Rudy Gamble is running a series on player valuation over at Razzball.com, and he has lots of interesting things to say. One of the reasons for that is because he’s inquiring. He’s doing that most interesting thing, to me anyway, of trying to figure it out in public. The piece I read today is about category valuation in roto pricing.
I’ve written a little bit about this over the years and wanted to add some material for those interested in Rudy’s ideas. I’m not going to recap what he says, because you should read it yourself (yes, that’s the same link) if you’re interested. But I think I have a thing or two to add.
First off, there is no one pricing system that works. Different pricing systems value different things. For instance, there are the values of our projections (our evaluation before the season starts) and our prices (of actual stats).
Before the season, we have to price hitters for 67-70 percent of the budget, and pitchers for 30-33 percent, because that’s how leagues spend for them before the season starts.
But after the season, when we know what the stats are, the really proper valuation when analyzing a team’s strengths and weaknesses, is to split the budget 50/50, half to hitters, half to pitchers. That will tell you why Team A beat Team B better than the 70/30 split will.
What it won’t do is give you a good reference price for next year’s draft. For that you have to go back to the 67-70/30-33 split.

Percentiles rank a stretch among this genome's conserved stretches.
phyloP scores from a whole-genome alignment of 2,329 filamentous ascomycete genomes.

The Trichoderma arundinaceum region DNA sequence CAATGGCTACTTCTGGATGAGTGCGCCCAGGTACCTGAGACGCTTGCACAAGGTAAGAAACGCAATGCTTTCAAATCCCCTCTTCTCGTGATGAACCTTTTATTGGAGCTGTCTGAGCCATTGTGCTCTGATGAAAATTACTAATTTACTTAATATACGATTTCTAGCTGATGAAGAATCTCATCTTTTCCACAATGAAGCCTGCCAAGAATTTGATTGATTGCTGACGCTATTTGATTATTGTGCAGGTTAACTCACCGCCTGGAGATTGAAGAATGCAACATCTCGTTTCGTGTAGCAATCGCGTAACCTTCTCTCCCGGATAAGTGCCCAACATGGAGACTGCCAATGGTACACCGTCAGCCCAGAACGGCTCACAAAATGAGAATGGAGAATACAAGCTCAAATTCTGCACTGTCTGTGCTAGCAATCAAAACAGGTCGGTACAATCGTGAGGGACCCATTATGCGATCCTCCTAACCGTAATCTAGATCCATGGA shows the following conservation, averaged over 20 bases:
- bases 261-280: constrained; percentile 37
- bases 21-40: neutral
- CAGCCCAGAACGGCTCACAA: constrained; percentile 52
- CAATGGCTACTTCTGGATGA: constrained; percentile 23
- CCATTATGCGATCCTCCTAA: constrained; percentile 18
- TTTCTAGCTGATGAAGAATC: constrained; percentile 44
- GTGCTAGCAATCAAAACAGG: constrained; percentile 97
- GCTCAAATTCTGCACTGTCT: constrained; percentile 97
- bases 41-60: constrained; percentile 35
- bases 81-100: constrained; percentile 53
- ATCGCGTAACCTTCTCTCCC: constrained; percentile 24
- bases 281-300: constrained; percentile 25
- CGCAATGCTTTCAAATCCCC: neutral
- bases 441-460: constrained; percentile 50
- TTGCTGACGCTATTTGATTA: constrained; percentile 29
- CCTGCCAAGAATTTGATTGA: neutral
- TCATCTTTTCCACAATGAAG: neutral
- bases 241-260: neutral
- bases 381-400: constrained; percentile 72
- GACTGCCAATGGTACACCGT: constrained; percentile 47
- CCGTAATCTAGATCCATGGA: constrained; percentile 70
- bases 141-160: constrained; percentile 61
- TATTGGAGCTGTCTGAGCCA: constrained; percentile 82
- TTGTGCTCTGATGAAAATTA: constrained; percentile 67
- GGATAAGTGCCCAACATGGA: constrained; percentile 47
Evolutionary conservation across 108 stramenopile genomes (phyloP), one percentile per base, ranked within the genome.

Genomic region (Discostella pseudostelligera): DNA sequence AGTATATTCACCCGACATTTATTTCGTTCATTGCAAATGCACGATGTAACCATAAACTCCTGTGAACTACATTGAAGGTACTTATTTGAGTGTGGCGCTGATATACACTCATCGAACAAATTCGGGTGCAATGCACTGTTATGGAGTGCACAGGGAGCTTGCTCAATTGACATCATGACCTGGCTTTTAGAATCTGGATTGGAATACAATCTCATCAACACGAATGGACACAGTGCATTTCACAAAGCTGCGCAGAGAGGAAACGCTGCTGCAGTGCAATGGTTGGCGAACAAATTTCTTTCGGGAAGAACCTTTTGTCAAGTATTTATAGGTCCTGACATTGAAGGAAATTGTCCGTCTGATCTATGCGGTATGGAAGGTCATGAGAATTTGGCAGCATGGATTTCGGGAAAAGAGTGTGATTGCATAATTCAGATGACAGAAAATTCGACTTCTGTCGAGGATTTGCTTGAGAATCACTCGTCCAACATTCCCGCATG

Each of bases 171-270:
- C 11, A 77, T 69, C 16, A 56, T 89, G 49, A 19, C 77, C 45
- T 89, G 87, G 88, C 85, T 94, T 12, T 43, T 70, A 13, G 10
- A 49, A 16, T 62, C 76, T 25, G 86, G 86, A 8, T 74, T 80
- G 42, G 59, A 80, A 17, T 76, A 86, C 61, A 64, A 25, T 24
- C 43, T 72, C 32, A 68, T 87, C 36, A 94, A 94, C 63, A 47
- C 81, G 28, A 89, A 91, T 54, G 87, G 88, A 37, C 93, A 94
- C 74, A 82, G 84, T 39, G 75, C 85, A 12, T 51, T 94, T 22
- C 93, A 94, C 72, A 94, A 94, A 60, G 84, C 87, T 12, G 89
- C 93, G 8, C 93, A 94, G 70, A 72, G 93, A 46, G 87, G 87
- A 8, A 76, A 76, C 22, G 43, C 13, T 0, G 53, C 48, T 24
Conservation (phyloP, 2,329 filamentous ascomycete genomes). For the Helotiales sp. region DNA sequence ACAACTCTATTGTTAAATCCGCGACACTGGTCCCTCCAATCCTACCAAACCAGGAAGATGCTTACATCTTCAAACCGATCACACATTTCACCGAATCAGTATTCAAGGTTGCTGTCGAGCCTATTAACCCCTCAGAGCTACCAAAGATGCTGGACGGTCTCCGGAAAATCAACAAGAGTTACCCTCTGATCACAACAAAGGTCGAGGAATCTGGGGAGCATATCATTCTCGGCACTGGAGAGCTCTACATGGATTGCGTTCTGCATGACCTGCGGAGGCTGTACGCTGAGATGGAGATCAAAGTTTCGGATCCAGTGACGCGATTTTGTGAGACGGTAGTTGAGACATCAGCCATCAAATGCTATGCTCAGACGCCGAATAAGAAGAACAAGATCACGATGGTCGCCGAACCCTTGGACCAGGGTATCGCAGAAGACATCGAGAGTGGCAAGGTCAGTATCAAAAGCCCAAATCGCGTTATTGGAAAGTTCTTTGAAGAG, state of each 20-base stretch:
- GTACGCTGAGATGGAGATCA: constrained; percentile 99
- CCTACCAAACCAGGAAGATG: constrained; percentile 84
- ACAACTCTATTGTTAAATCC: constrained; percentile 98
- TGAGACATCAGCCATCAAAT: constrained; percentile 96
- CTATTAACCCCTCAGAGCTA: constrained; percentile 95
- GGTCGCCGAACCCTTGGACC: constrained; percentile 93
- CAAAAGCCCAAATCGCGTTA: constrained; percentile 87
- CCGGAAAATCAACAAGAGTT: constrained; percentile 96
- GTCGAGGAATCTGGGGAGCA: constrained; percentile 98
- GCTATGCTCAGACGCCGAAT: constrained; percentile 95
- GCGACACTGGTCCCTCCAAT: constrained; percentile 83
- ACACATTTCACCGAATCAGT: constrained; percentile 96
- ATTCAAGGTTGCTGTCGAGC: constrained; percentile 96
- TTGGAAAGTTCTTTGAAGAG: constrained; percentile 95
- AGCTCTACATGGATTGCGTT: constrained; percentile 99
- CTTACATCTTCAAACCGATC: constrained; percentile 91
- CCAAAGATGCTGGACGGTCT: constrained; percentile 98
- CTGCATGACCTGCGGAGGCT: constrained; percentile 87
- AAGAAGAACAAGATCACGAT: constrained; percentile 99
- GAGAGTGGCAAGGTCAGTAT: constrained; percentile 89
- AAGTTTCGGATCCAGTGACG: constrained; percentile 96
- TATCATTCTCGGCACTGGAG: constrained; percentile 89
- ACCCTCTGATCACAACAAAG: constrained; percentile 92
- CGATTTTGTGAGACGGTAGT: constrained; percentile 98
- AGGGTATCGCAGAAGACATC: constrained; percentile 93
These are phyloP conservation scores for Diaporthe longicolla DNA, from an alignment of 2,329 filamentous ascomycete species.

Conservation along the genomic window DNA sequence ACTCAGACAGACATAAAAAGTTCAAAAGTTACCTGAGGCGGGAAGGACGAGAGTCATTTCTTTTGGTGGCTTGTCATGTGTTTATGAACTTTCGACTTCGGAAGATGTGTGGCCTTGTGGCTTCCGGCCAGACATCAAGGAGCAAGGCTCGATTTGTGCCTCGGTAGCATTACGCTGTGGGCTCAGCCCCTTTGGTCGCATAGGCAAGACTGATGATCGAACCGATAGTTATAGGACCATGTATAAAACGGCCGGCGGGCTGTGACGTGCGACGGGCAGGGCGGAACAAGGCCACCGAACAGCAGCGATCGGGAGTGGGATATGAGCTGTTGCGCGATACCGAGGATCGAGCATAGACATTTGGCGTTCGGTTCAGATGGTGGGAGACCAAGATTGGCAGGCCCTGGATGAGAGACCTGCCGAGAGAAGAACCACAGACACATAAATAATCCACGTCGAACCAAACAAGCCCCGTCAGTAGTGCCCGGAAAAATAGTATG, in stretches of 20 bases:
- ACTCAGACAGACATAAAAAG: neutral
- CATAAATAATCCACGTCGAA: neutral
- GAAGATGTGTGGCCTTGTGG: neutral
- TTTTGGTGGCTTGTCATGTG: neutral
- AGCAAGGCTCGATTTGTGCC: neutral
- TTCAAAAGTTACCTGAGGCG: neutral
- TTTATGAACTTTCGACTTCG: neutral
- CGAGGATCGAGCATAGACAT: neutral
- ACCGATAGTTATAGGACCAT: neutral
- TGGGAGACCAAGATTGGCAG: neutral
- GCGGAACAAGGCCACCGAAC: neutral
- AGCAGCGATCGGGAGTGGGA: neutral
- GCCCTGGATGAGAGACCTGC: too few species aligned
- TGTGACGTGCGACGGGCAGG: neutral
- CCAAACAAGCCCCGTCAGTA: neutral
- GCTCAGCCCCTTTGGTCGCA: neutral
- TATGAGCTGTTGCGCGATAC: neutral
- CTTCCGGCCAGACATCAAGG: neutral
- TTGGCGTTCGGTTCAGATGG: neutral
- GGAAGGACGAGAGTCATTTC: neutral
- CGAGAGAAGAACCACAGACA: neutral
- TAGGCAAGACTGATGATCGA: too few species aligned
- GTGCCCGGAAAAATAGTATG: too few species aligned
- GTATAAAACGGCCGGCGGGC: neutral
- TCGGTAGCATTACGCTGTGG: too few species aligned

I wrote about this here if you’re interested in more.
As for the value of individual categories, in the post season they are each of them equal. The total dollar value given to each should be the same. 50/50 split, 1/10th of the total value for each category in 5×5. That’s it.
But in the preseason, when we’re trying to find out what a player was worth based on the values that people draft by, Saves and Stolen Bases get a serious discount, and BA and Wins probably should, too.
But this is where we amble into an existential walk on the beach. When do you actually use post-season values?
You use them when you’re trying to seriously figure out why this team won and this team didn’t. But has anyone actually done this? Les Leopold wrote about the 50/50 split pricing in How To Win At Rotisserie Baseball back in 1996. He and I talked about it all winter long that year, but as a practical tool it hasn’t created the two-priced revolution Les anticipated. Why is that?
I think it is because we’re really relentlessly future focused, and prices that reflect the value of last year through next year’s lens are a better fit for future analysis.
I think it is also because we’ve been ludicrously slow (I’m at fault, I have the data) to have a database of player prices, to allow us to investigate how player performance matches with expectations. Once I get that together, everything will change. Absolutely.
Thanks, Rudy, for advancing the conversation!